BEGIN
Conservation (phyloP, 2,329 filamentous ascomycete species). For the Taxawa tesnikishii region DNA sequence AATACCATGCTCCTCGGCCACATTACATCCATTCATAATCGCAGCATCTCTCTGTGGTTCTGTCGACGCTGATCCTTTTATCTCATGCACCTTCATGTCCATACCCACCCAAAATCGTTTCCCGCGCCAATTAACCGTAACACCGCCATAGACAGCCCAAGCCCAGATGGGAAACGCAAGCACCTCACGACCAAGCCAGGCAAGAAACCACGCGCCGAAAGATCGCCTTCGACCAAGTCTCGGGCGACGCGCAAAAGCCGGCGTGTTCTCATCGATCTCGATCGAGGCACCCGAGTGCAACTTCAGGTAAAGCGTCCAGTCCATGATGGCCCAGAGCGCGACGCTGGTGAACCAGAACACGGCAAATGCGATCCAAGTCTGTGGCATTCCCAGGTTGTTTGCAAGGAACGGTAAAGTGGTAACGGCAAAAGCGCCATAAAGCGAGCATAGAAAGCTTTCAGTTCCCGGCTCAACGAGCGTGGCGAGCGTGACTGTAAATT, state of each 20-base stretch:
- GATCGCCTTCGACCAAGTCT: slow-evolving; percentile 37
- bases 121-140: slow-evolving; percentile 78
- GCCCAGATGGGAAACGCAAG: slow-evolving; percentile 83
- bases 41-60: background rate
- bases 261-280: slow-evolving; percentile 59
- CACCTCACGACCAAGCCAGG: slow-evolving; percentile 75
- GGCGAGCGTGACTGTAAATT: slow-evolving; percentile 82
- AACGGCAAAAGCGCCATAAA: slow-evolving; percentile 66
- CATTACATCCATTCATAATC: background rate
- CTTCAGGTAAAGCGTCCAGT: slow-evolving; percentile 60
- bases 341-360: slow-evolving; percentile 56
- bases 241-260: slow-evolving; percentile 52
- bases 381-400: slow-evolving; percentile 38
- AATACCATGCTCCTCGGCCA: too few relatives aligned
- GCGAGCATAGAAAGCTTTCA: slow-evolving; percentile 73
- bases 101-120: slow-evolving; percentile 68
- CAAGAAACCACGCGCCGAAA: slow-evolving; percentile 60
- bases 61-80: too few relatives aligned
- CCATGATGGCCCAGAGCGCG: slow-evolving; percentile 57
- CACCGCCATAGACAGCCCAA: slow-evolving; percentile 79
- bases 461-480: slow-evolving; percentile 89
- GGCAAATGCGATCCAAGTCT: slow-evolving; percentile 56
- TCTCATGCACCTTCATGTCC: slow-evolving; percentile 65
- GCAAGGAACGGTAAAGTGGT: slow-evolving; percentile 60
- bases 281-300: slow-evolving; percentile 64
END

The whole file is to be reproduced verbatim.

Conservation (phyloP, 2,329 filamentous ascomycete species). For the Taxawa tesnikishii region DNA sequence AATACCATGCTCCTCGGCCACATTACATCCATTCATAATCGCAGCATCTCTCTGTGGTTCTGTCGACGCTGATCCTTTTATCTCATGCACCTTCATGTCCATACCCACCCAAAATCGTTTCCCGCGCCAATTAACCGTAACACCGCCATAGACAGCCCAAGCCCAGATGGGAAACGCAAGCACCTCACGACCAAGCCAGGCAAGAAACCACGCGCCGAAAGATCGCCTTCGACCAAGTCTCGGGCGACGCGCAAAAGCCGGCGTGTTCTCATCGATCTCGATCGAGGCACCCGAGTGCAACTTCAGGTAAAGCGTCCAGTCCATGATGGCCCAGAGCGCGACGCTGGTGAACCAGAACACGGCAAATGCGATCCAAGTCTGTGGCATTCCCAGGTTGTTTGCAAGGAACGGTAAAGTGGTAACGGCAAAAGCGCCATAAAGCGAGCATAGAAAGCTTTCAGTTCCCGGCTCAACGAGCGTGGCGAGCGTGACTGTAAATT, state of each 20-base stretch:
- GATCGCCTTCGACCAAGTCT: slow-evolving; percentile 37
- bases 121-140: slow-evolving; percentile 78
- GCCCAGATGGGAAACGCAAG: slow-evolving; percentile 83
- bases 41-60: background rate
- bases 261-280: slow-evolving; percentile 59
- CACCTCACGACCAAGCCAGG: slow-evolving; percentile 75
- GGCGAGCGTGACTGTAAATT: slow-evolving; percentile 82
- AACGGCAAAAGCGCCATAAA: slow-evolving; percentile 66
- CATTACATCCATTCATAATC: background rate
- CTTCAGGTAAAGCGTCCAGT: slow-evolving; percentile 60
- bases 341-360: slow-evolving; percentile 56
- bases 241-260: slow-evolving; percentile 52
- bases 381-400: slow-evolving; percentile 38
- AATACCATGCTCCTCGGCCA: too few relatives aligned
- GCGAGCATAGAAAGCTTTCA: slow-evolving; percentile 73
- bases 101-120: slow-evolving; percentile 68
- CAAGAAACCACGCGCCGAAA: slow-evolving; percentile 60
- bases 61-80: too few relatives aligned
- CCATGATGGCCCAGAGCGCG: slow-evolving; percentile 57
- CACCGCCATAGACAGCCCAA: slow-evolving; percentile 79
- bases 461-480: slow-evolving; percentile 89
- GGCAAATGCGATCCAAGTCT: slow-evolving; percentile 56
- TCTCATGCACCTTCATGTCC: slow-evolving; percentile 65
- GCAAGGAACGGTAAAGTGGT: slow-evolving; percentile 60
- bases 281-300: slow-evolving; percentile 64